A team of researchers from the U.S. Naval Research Laboratory and Washington University has learned more about possible ways to store modern nuclear waste by studying an ancient natural fission reactor. In their paper published in Proceedings of the National Academy of Sciences, the group describes their study of cores taken from the natural Oklo nuclear reactor and what they found.
As scientists continue to search for new more environmentally friendly ways to produce power, the old ways continue to generate waste. One such source is waste from nuclear power plants. Various options regarding how to store it long term have been discussed, but few have panned out, leaving waste to be temporarily stored onsite. In this new effort, the researchers sought to learn more about what actually happens as nuclear waste decays over its active lifetime. To learn more, they traveled to Gabon, located in West Africa. At a location known as Oklo, there exists the remains of a natural nuclear reactor. Due to a variety of events, the site was the scene of naturally occurring fission approximately 2 billion years ago. The uranium-235 that drove the reactions has long since decayed, but the history of how that occurred remains.
To learn more about what happened as the fissionable material decayed, the researchers took core samples and brought them back to their lab, which houses the Naval Ultra Trace Isotope Laboratory's Universal Spectrometer. There, they were able to piece together the history of the radioactive material as it moved through its elemental states, some of which included isotopes. Of utmost concern was what became of the cesium that was produced as a byproduct of uranium fission. Cesium has been found to be particularly hazardous due to its high degree of radioactivity—it was released into the environment after both the Fukushima and Chernobyl accidents. The researchers found that it was absorbed by an element called ruthenium, approximately five years after the reactor ceased. It was held there in place for almost 2 billion years.
The researchers suggest that discovering that cesium had been contained by ruthenium offers some ideas on possible ways to deal with waste produced in modern reactors. They further note that ruthenium is too rare to use, but something like it might do the trick. They plan to investigate further.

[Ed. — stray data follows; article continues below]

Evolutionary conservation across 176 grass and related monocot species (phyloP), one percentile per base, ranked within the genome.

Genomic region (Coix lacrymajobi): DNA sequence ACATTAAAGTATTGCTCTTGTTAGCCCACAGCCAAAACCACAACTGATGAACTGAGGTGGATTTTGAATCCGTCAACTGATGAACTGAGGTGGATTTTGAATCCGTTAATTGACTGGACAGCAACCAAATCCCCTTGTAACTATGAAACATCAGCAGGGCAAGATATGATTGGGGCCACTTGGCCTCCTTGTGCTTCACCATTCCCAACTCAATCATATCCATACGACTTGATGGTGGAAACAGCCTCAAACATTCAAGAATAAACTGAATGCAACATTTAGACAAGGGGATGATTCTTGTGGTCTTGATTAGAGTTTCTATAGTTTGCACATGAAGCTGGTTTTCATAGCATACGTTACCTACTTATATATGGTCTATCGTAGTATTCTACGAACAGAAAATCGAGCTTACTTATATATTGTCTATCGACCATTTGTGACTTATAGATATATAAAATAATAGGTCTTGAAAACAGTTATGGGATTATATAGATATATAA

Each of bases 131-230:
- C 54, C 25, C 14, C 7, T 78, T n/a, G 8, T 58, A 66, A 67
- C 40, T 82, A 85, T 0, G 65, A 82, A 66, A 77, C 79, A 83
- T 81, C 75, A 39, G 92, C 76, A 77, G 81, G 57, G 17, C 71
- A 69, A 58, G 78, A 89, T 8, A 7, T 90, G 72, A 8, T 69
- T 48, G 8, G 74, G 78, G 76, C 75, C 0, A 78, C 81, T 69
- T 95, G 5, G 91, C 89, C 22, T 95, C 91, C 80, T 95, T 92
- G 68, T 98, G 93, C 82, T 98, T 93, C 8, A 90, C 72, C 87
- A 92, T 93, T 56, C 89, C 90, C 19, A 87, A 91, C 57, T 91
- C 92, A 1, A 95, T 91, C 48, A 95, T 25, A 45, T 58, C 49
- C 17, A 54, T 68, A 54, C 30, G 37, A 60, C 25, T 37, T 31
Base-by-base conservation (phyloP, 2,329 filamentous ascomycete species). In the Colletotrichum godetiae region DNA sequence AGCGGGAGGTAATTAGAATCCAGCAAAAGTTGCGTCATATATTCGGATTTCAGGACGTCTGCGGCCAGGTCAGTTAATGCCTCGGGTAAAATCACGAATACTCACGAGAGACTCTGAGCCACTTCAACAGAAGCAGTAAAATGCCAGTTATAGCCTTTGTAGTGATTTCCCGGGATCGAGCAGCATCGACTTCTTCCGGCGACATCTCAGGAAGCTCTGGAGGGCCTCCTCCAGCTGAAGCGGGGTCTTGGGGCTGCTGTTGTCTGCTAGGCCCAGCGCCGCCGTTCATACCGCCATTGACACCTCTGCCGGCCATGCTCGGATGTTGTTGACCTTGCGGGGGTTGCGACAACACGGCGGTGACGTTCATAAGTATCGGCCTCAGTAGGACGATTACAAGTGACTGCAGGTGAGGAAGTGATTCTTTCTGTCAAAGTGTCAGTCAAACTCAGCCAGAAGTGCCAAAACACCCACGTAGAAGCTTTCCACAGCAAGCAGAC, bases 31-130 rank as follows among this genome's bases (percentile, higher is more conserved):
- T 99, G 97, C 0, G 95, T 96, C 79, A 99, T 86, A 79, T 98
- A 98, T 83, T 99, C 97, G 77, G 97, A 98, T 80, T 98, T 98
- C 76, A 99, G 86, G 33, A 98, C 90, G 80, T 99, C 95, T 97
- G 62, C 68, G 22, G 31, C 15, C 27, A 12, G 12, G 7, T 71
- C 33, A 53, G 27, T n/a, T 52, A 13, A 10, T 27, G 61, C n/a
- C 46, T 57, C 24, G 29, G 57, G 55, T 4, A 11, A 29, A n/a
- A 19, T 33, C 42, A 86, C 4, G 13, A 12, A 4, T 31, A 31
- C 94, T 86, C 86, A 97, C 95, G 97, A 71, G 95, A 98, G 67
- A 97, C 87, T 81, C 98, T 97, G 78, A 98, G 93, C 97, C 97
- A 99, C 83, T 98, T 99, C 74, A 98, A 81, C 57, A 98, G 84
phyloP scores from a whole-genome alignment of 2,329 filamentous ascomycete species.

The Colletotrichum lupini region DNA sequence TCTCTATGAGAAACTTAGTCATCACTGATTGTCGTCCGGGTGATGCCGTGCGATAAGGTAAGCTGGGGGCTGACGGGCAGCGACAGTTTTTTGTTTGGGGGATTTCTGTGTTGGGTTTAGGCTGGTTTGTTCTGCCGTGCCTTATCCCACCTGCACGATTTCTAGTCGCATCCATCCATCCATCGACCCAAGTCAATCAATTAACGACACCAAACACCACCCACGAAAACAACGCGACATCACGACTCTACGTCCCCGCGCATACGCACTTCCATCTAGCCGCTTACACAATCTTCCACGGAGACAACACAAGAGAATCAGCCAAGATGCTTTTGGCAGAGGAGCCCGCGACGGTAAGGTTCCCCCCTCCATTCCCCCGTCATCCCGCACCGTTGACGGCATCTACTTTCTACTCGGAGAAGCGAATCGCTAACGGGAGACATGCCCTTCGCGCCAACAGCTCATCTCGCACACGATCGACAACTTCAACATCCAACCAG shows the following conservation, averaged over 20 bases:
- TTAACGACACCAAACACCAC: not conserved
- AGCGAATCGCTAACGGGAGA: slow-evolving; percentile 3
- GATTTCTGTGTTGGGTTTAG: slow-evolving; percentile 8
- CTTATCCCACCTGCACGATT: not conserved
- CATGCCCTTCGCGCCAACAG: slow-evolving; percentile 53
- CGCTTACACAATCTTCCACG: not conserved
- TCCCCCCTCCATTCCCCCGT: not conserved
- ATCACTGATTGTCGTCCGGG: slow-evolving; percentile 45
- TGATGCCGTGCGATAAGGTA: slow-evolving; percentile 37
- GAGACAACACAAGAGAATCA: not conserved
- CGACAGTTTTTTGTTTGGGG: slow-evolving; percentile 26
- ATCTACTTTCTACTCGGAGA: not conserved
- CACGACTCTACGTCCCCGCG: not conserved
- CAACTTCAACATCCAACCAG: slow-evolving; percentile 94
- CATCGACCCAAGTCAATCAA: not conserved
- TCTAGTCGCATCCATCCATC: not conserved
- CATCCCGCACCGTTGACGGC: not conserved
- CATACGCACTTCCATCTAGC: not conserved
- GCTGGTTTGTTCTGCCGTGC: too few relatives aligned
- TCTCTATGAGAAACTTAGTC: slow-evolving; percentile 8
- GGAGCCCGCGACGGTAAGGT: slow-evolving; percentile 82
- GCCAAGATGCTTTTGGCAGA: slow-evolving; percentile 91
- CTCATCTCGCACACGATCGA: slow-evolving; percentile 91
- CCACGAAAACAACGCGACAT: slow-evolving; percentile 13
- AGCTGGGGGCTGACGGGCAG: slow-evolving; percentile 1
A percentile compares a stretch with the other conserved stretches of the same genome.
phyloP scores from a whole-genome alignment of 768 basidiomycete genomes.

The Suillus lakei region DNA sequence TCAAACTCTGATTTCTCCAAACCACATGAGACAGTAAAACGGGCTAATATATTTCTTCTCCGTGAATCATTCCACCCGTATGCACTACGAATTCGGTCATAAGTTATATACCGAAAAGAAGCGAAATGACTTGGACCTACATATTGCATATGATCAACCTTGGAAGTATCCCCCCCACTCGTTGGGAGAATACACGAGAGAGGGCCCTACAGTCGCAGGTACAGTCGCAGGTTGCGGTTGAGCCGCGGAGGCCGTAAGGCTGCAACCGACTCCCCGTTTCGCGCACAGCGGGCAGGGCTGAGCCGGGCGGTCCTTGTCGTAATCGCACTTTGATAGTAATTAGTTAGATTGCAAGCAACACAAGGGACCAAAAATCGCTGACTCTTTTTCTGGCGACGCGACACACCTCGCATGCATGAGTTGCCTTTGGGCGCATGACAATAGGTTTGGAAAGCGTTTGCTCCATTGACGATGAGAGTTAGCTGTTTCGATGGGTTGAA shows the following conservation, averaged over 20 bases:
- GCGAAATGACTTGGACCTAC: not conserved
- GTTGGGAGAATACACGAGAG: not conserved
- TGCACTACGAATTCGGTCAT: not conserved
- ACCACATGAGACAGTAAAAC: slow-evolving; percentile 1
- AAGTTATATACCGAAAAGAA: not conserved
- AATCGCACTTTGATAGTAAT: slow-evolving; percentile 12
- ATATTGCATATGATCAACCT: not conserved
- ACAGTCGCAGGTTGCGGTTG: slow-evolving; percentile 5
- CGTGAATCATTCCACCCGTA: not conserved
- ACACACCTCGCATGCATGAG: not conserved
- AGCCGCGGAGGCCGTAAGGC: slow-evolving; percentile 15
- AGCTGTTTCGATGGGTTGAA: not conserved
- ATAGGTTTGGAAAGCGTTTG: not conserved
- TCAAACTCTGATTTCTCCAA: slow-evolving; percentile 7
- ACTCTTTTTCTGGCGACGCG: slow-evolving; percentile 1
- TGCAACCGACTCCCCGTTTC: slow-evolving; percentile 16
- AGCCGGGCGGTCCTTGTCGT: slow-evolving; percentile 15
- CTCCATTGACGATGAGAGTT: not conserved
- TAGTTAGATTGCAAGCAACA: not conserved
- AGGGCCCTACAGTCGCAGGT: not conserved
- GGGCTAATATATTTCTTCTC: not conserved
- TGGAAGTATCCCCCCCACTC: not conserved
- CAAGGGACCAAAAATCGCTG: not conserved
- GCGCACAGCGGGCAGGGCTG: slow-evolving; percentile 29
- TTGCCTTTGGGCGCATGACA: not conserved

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More information: Evan E. Groopman et al. Discovery of fissionogenic Cs and Ba capture five years after Oklo reactor shutdown, Proceedings of the National Academy of Sciences (2018). DOI: 10.1073/pnas.1807267115
Understanding the release and sequestration of specific radioactive signatures into the environment is of extreme importance for long-term nuclear waste storage and reactor accident mitigation. Recent accidents at the Fukushima and Chernobyl nuclear reactors released radioactive 137Cs and 134Cs into the environment, the former of which is still live today. We have studied the migration of fission products in the Oklo natural nuclear reactor using an isotope imaging capability, the NAval Ultra-Trace Isotope Laboratory's Universal Spectrometer (NAUTILUS) at the US Naval Research Laboratory. In Oklo reactor zone (RZ) 13, we have identified the most depleted natural U of any known material with a 235U/238U ratio of 0.3655 ± 0.0007% (2σ). This sample contains the most extreme natural burnup in 149Sm, 151Eu, 155Gd, and 157Gd, which demonstrates that it was sourced from the most active Oklo reactor region. We have discovered that fissionogenic Cs and Ba were captured by Ru metal/sulfide aggregates shortly following reactor shutdown. Isochrons from the Ru aggregates place their closure time at 4.98 ± 0.56 y after the end of criticality. Most fissionogenic 135Ba and 137Ba in the Ru migrated and was incorporated as Cs over this period. Excesses in 134Ba in the Ru point to the burnup of 133Cs. Cesium and Ba were retained in the Ru despite local volcanic activity since the reactor shutdown and the high level of activity during reactor operation.